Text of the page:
Stromal vascular fraction (SVF) was first used as a therapy over 14 years ago in 2004. In Australia, autologous SVF therapy has been used over the past 8 years in medical practice in the treatment of osteoarthritis.
Cell-Innovations have developed proprietary technology which uses ultrasound cavitation to extract the autologous Stromal Vascular Fraction (SVF) with extra-cellular matrix from adipose tissue. Once separated from adipose tissue, the SVF is not manipulated or cultured. A large body of scientific evidence suggests that adipose-derived SVF may act by replacing lost or damaged cells, reducing inflammation, improving the function of cells at the site and recruiting cells from other parts of the body to assist in these processes. Further studies can be found at the Australian Cell Therapy Society.
The TGA Guidelines Followed By Cell-Innovations
On July 1st 2018 the new legislative framework for regulation of human cell and tissue products by the Therapeutic Goods Administration (TGA) came into effect (TGA regulations July 1st 2018). The TGA regulations excludes products that are derived from human tissue and cells during medical procedures that are used in an accredited hospital under the new framework. Provided that:
Prohibit advertising to consumers of autologous HCT products, similar to the prohibition in Australia of the advertising of prescription medicines, but noting that services (that do not mention specific products) will still be permitted to be advertised.
- Exclude from regulation by the TGA only those autologous HCT products that are manufactured and used in an accredited hospital by a medical or dental practitioner, for a patient in the care of the same practitioner.
- Introduce regulation by the TGA, with exemptions from some requirements, for autologous HCT products that are:
- minimally manipulated
- for homologous use only
- manufactured and used outside an accredited hospital by a medical or dental practitioner, and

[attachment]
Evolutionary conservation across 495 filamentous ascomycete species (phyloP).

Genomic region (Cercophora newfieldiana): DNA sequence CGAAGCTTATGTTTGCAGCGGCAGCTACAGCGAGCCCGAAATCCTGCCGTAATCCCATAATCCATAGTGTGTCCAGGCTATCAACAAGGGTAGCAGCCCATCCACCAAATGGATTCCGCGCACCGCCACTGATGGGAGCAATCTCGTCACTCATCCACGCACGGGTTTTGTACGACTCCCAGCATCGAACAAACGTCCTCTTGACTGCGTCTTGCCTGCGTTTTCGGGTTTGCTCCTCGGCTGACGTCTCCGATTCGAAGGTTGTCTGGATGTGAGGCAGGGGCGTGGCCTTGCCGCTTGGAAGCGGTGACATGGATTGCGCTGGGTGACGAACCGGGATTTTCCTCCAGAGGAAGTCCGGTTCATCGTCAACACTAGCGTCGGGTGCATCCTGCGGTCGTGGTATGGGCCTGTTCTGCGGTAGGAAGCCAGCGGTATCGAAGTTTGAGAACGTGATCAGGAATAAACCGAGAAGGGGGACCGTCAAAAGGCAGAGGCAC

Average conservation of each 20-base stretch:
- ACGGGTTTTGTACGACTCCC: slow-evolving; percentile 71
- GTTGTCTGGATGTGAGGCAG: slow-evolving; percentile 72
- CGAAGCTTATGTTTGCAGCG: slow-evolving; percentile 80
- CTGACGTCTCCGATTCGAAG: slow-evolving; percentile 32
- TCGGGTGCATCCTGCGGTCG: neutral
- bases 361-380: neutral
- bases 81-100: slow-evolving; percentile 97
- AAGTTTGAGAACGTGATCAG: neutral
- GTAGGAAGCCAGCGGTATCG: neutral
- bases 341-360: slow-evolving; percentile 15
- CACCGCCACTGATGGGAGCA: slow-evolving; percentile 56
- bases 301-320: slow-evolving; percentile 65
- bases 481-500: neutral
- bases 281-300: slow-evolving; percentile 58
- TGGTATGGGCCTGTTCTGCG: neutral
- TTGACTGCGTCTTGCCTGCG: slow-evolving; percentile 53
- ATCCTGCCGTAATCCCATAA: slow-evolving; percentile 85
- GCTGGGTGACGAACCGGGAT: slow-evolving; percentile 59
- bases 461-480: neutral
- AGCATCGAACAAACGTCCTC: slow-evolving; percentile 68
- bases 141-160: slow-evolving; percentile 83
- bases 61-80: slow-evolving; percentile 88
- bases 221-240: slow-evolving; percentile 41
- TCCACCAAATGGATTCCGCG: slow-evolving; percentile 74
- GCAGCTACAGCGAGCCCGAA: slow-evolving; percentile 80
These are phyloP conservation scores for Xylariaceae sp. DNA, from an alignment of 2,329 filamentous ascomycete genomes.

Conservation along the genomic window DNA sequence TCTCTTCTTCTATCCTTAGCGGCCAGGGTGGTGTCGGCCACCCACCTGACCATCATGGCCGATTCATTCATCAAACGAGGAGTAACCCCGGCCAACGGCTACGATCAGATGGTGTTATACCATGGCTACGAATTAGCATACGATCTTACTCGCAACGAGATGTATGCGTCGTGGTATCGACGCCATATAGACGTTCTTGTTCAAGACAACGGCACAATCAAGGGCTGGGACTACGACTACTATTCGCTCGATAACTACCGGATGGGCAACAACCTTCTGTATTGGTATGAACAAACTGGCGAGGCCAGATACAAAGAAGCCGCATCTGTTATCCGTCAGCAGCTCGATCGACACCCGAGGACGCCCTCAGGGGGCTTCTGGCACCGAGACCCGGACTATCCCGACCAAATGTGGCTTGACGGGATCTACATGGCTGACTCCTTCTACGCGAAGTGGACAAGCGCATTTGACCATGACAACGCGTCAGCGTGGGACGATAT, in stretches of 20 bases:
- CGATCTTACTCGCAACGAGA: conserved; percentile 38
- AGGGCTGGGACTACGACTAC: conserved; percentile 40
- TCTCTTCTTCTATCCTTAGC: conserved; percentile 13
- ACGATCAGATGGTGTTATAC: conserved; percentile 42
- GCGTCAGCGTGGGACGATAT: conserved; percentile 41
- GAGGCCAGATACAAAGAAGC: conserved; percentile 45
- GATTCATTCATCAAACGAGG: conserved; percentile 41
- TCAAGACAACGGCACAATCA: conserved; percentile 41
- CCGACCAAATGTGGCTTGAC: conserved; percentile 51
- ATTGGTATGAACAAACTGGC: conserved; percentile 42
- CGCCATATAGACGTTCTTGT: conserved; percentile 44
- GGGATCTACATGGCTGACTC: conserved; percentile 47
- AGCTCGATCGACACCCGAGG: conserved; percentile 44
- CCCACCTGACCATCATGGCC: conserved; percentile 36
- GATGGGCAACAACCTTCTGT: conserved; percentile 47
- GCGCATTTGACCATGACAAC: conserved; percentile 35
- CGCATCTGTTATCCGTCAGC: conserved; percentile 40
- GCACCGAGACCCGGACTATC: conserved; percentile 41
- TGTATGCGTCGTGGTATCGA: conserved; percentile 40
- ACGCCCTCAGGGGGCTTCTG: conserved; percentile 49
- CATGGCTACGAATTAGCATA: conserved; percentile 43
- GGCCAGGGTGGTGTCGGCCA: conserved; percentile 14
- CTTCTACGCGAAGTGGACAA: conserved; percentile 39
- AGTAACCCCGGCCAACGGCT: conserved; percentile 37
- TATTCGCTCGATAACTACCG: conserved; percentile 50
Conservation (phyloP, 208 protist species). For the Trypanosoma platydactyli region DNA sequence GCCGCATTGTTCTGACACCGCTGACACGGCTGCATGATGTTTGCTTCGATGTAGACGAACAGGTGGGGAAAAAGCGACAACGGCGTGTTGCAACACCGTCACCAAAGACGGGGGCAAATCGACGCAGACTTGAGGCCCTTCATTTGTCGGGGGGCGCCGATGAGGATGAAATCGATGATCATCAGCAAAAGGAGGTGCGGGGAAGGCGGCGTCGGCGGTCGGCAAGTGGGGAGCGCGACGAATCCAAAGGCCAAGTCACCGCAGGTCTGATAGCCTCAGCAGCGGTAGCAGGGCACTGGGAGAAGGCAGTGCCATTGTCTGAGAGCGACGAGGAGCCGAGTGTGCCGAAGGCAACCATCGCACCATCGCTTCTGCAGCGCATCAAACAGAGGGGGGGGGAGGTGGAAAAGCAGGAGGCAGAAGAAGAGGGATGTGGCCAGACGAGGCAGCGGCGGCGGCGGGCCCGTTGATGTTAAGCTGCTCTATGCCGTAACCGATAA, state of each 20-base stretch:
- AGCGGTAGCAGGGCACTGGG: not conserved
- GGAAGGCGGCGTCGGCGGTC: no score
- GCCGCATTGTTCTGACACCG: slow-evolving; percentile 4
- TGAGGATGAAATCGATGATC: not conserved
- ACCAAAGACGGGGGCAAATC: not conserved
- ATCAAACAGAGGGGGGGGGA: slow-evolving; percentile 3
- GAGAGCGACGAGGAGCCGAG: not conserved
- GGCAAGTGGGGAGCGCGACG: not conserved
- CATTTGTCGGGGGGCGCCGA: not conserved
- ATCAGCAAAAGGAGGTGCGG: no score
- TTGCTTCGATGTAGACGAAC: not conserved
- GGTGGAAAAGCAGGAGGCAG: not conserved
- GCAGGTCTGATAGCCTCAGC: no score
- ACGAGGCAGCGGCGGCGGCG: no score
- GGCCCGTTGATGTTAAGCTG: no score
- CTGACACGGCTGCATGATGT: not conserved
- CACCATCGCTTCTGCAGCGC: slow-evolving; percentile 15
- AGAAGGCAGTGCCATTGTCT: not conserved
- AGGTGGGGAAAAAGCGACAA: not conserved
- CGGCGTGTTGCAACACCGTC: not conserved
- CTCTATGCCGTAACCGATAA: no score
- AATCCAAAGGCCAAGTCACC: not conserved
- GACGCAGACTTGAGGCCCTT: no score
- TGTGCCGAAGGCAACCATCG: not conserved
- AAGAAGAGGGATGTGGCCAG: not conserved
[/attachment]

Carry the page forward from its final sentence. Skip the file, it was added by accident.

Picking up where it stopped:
- for a patient in the same practitioner’s care.
- Regulate under the Biologicals Regulatory Framework autologous human cell and tissue products that are:
- manufactured and used outside an accredited hospital, and
- more than minimally manipulated, or
- for non-homologous use.
Further information on the TGA regulation can be found at the TGA biologicals regulations
In October, 2012, a number of practitioners, treating patients for musculoskeletal disorders presented their results at the 17th Workshop organised by the NSW Stem Cell Network. There was a panel discussion regarding regulation of autologous therapies in Australia and it was decided to form a steering committee to develop an industry specific voluntary code of conduct to encourage responsible use of the Exclusion order. The Australian Cell Therapy Society (ACTS) Group, with the involvement of approximately ten independent clinical and research member groups was formed. Cell-Innovations is an Executive Member. Four goals were agreed to: practise evidence-based medicine; ensure fully informed consent is obtained; process injected autologous products using internationally accepted standards; and follow the advertising standards set for medical practitioners by AHPRA and the TGA. Clinicians and companies are encouraged to join and develop responsible self -regulation of the industry. Contact: email@example.com
Professional responsibilities of treating medical practitioners
The exclusion from the operation of the Act and Regulations of HCT in the circumstances described above has no effect on the professional obligations of medical practitioners to maintain satisfactory standards of practice that are appropriate to their profession. The treating medical practitioner should be mindful of adherence to professional standards when using products that have not been evaluated for safety and efficacy by the TGA. This would include consideration of whether the treatment being undertaken is necessary and safe and whether its efficacy is supported by credible clinical evidence.
Also, with use of a product that is not approved for use in Australia, patients should be provided with adequate information to enable them to give informed consent to treatment.
Professional standards include professional performance and conduct, which are governed by the Medical Board of Australia. Guidance is contained in Good Medical Practice: A Code of Conduct for Doctors in Australia.
In addition to the Australia Regulatory bodies Cell-Innovations respect the opinions of bodies such as the International Society for Stem Cell Research (ISSCR).